Allegori och antikreception : En ikonografisk analys av nischskulpturerna på Stockholms slotts södra entréparti

Detta är en Kandidat-uppsats från Uppsala universitet/Konstvetenskapliga institutionen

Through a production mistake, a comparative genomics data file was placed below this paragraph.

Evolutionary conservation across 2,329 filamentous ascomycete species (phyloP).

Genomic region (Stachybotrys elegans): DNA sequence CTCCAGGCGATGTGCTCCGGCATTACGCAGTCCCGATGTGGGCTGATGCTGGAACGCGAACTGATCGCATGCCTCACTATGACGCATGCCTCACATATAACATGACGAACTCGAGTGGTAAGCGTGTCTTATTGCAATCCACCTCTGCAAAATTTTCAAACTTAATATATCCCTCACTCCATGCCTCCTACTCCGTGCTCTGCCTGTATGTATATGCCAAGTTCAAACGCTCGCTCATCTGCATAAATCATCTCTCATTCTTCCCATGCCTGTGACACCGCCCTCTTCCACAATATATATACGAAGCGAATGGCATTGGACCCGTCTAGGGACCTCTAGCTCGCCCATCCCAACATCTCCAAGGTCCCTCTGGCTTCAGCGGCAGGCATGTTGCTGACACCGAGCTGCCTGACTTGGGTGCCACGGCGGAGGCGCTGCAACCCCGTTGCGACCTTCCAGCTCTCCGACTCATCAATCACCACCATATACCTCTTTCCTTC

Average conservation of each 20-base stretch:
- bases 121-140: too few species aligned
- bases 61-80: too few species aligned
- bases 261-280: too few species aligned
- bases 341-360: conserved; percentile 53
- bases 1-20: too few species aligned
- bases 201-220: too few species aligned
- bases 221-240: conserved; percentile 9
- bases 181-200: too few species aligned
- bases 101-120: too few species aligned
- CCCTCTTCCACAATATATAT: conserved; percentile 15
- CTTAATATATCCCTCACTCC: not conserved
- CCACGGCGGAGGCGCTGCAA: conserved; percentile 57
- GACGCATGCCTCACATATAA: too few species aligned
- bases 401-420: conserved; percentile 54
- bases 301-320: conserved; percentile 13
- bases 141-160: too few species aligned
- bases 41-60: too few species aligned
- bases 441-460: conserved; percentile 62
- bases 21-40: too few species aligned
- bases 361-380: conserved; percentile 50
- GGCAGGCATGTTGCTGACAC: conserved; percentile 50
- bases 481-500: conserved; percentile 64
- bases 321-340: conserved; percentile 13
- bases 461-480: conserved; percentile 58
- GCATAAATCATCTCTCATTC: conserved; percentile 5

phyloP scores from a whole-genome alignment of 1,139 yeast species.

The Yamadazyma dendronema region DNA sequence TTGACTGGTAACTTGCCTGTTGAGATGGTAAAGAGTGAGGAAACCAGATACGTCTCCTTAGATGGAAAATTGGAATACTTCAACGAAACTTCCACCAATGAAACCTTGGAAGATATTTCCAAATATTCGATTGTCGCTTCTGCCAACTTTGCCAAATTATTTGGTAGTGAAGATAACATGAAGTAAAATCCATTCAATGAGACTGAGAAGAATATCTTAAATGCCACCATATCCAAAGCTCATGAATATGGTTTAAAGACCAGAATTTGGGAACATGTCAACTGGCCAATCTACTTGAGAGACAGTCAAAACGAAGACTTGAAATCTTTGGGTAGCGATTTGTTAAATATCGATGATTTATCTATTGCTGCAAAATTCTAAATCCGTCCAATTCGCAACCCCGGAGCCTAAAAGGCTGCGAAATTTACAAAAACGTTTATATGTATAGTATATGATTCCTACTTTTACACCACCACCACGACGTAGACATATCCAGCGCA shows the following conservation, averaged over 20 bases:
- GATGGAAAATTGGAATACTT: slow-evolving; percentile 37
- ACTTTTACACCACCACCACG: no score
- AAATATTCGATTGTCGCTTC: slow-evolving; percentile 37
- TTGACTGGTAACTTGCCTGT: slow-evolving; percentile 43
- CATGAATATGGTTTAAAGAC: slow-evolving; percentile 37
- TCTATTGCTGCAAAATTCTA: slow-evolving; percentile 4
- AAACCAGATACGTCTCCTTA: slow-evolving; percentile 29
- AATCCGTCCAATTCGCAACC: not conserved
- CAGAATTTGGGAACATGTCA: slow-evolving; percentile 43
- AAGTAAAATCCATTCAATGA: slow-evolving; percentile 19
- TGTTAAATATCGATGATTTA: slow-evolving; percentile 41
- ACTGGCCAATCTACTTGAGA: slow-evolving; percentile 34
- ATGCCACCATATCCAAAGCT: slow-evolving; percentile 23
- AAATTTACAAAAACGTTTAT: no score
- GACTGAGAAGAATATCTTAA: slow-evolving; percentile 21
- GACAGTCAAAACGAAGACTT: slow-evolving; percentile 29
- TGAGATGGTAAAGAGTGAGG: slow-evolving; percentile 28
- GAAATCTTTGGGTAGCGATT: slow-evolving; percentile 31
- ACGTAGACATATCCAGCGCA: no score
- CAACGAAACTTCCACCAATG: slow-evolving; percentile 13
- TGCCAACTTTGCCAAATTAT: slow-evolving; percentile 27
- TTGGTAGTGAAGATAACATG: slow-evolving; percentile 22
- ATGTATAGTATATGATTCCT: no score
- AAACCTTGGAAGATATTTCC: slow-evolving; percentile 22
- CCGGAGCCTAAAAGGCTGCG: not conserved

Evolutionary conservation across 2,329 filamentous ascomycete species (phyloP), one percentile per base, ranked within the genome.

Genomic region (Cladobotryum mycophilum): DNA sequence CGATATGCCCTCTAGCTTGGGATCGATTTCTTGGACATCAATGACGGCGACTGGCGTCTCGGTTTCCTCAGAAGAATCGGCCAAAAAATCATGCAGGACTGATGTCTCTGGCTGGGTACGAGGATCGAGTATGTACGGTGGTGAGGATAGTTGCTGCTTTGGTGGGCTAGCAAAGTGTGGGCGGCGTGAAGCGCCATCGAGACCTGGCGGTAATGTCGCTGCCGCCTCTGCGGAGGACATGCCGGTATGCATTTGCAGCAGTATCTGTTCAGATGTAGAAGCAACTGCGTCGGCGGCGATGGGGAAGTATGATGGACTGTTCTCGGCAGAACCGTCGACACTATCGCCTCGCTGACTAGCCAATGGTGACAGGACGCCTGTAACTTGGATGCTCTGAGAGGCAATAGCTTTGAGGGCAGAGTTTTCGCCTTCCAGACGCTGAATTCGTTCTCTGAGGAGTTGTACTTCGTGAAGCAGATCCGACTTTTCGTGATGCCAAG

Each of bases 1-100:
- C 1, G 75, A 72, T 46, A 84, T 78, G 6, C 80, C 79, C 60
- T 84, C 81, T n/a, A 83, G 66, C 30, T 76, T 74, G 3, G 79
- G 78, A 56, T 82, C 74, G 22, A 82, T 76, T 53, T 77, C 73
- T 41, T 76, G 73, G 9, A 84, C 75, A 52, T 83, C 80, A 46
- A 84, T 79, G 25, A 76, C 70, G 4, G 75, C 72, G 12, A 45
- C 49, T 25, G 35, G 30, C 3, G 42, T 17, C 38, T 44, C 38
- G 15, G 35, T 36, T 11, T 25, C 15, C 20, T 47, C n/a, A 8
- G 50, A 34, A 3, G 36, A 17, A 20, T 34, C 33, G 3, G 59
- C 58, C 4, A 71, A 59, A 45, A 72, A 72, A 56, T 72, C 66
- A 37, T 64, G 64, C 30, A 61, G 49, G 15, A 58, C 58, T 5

Sammanfattning: This paper investigates the iconographical meaning of the niche sculptures at the south entrance of the Royal Palace in Stockholm. Two groups of four sculptures have been investigated. The first group of sculptures with motifs of Hercules great victories is illustrated in Nicodemus Tessin the younger’s layout of the south entrance of the Royal Palace in Stockholm from the begin­ning of the 18th century in honour of Carl XII. These sculptures were never made and the niches stood empty until the 1890s when they were filled with the second group of four sculp­tures with motifs of abductions of women from classical mythology that were first made to be in Carl XI’s gallery inside the palace. Due to the debate in 2017’s #metoo-movement the paper dis­cus­ses the Abduction group’s location on the southern entrance and the meaning of them to­day in their new context. The analysis found that Tessin in the Hercules sculptures wanted to show Carl XII as the hero who protects the realm from evil in different forms, which are often repre­sen­ted by symbols of barbarism and wildness. In the Abduction group, Tessin wanted to highlight Carl XI as an absolute ruler.

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